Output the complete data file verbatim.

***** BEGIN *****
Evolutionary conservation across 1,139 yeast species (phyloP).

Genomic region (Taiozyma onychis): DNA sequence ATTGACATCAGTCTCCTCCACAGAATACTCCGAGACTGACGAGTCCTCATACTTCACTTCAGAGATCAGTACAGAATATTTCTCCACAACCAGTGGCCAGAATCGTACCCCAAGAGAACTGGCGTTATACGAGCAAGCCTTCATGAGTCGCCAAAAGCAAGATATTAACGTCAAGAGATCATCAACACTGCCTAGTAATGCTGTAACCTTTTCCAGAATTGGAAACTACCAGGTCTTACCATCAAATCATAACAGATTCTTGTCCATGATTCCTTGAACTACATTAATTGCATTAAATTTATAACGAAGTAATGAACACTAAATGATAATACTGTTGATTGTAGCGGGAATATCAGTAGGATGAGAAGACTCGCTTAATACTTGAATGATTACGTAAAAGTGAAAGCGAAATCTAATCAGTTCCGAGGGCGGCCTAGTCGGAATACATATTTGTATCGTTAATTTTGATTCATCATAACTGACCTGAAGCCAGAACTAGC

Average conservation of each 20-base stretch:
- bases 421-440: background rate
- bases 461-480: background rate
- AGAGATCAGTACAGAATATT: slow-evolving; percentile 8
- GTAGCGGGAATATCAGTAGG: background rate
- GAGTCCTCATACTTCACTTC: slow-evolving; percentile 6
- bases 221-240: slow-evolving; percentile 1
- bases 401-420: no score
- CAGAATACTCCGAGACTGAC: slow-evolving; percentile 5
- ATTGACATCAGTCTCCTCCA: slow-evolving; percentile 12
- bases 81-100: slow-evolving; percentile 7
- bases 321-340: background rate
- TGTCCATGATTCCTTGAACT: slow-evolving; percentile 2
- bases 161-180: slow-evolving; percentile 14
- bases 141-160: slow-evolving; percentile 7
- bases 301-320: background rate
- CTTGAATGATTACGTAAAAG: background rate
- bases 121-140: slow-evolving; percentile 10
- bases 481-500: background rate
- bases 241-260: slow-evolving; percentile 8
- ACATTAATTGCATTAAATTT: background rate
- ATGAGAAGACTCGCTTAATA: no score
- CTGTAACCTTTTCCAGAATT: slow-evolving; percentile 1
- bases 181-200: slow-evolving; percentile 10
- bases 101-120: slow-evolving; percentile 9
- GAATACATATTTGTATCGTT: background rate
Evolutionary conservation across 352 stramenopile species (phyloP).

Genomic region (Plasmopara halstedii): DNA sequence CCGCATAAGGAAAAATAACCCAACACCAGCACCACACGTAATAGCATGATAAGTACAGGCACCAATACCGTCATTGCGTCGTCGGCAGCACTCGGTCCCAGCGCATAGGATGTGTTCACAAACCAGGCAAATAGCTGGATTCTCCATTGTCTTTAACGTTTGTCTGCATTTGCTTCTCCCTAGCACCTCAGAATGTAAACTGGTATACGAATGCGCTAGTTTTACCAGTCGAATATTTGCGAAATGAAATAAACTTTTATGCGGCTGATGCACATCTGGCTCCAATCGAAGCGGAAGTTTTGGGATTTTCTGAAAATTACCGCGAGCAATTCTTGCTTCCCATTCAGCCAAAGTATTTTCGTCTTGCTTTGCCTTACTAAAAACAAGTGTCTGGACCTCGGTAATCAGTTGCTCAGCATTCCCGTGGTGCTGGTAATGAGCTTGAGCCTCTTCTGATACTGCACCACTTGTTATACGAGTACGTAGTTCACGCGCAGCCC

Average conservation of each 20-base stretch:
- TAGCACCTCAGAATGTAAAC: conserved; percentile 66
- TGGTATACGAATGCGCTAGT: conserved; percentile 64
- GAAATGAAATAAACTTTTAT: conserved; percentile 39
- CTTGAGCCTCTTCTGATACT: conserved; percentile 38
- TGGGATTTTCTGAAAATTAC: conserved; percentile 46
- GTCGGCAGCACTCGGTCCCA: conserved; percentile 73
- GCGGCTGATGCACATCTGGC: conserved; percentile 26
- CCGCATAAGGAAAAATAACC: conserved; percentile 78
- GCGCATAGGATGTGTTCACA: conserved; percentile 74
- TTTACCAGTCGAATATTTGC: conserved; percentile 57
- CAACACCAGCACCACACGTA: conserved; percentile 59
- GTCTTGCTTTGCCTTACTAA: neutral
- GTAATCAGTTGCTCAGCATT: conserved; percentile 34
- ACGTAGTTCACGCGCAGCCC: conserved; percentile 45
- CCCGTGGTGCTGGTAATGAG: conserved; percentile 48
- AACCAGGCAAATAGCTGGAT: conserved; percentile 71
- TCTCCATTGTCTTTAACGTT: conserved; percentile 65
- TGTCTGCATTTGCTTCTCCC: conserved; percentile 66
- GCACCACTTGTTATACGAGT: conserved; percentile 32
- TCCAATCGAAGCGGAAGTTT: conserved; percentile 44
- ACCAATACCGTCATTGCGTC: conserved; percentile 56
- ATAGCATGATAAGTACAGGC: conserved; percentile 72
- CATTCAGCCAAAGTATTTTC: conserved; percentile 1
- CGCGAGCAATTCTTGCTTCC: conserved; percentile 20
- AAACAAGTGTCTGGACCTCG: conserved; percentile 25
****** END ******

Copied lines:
Evolutionary conservation across 1,139 yeast species (phyloP).

Genomic region (Taiozyma onychis): DNA sequence ATTGACATCAGTCTCCTCCACAGAATACTCCGAGACTGACGAGTCCTCATACTTCACTTCAGAGATCAGTACAGAATATTTCTCCACAACCAGTGGCCAGAATCGTACCCCAAGAGAACTGGCGTTATACGAGCAAGCCTTCATGAGTCGCCAAAAGCAAGATATTAACGTCAAGAGATCATCAACACTGCCTAGTAATGCTGTAACCTTTTCCAGAATTGGAAACTACCAGGTCTTACCATCAAATCATAACAGATTCTTGTCCATGATTCCTTGAACTACATTAATTGCATTAAATTTATAACGAAGTAATGAACACTAAATGATAATACTGTTGATTGTAGCGGGAATATCAGTAGGATGAGAAGACTCGCTTAATACTTGAATGATTACGTAAAAGTGAAAGCGAAATCTAATCAGTTCCGAGGGCGGCCTAGTCGGAATACATATTTGTATCGTTAATTTTGATTCATCATAACTGACCTGAAGCCAGAACTAGC

Average conservation of each 20-base stretch:
- bases 421-440: background rate
- bases 461-480: background rate
- AGAGATCAGTACAGAATATT: slow-evolving; percentile 8
- GTAGCGGGAATATCAGTAGG: background rate
- GAGTCCTCATACTTCACTTC: slow-evolving; percentile 6
- bases 221-240: slow-evolving; percentile 1
- bases 401-420: no score
- CAGAATACTCCGAGACTGAC: slow-evolving; percentile 5
- ATTGACATCAGTCTCCTCCA: slow-evolving; percentile 12
- bases 81-100: slow-evolving; percentile 7
- bases 321-340: background rate
- TGTCCATGATTCCTTGAACT: slow-evolving; percentile 2
- bases 161-180: slow-evolving; percentile 14
- bases 141-160: slow-evolving; percentile 7
- bases 301-320: background rate
- CTTGAATGATTACGTAAAAG: background rate
- bases 121-140: slow-evolving; percentile 10
- bases 481-500: background rate
- bases 241-260: slow-evolving; percentile 8
- ACATTAATTGCATTAAATTT: background rate
- ATGAGAAGACTCGCTTAATA: no score
- CTGTAACCTTTTCCAGAATT: slow-evolving; percentile 1
- bases 181-200: slow-evolving; percentile 10
- bases 101-120: slow-evolving; percentile 9
- GAATACATATTTGTATCGTT: background rate
Evolutionary conservation across 352 stramenopile species (phyloP).

Genomic region (Plasmopara halstedii): DNA sequence CCGCATAAGGAAAAATAACCCAACACCAGCACCACACGTAATAGCATGATAAGTACAGGCACCAATACCGTCATTGCGTCGTCGGCAGCACTCGGTCCCAGCGCATAGGATGTGTTCACAAACCAGGCAAATAGCTGGATTCTCCATTGTCTTTAACGTTTGTCTGCATTTGCTTCTCCCTAGCACCTCAGAATGTAAACTGGTATACGAATGCGCTAGTTTTACCAGTCGAATATTTGCGAAATGAAATAAACTTTTATGCGGCTGATGCACATCTGGCTCCAATCGAAGCGGAAGTTTTGGGATTTTCTGAAAATTACCGCGAGCAATTCTTGCTTCCCATTCAGCCAAAGTATTTTCGTCTTGCTTTGCCTTACTAAAAACAAGTGTCTGGACCTCGGTAATCAGTTGCTCAGCATTCCCGTGGTGCTGGTAATGAGCTTGAGCCTCTTCTGATACTGCACCACTTGTTATACGAGTACGTAGTTCACGCGCAGCCC

Average conservation of each 20-base stretch:
- TAGCACCTCAGAATGTAAAC: conserved; percentile 66
- TGGTATACGAATGCGCTAGT: conserved; percentile 64
- GAAATGAAATAAACTTTTAT: conserved; percentile 39
- CTTGAGCCTCTTCTGATACT: conserved; percentile 38
- TGGGATTTTCTGAAAATTAC: conserved; percentile 46
- GTCGGCAGCACTCGGTCCCA: conserved; percentile 73
- GCGGCTGATGCACATCTGGC: conserved; percentile 26
- CCGCATAAGGAAAAATAACC: conserved; percentile 78
- GCGCATAGGATGTGTTCACA: conserved; percentile 74
- TTTACCAGTCGAATATTTGC: conserved; percentile 57
- CAACACCAGCACCACACGTA: conserved; percentile 59
- GTCTTGCTTTGCCTTACTAA: neutral
- GTAATCAGTTGCTCAGCATT: conserved; percentile 34
- ACGTAGTTCACGCGCAGCCC: conserved; percentile 45
- CCCGTGGTGCTGGTAATGAG: conserved; percentile 48
- AACCAGGCAAATAGCTGGAT: conserved; percentile 71
- TCTCCATTGTCTTTAACGTT: conserved; percentile 65
- TGTCTGCATTTGCTTCTCCC: conserved; percentile 66
- GCACCACTTGTTATACGAGT: conserved; percentile 32
- TCCAATCGAAGCGGAAGTTT: conserved; percentile 44
- ACCAATACCGTCATTGCGTC: conserved; percentile 56
- ATAGCATGATAAGTACAGGC: conserved; percentile 72
- CATTCAGCCAAAGTATTTTC: conserved; percentile 1
- CGCGAGCAATTCTTGCTTCC: conserved; percentile 20
- AAACAAGTGTCTGGACCTCG: conserved; percentile 25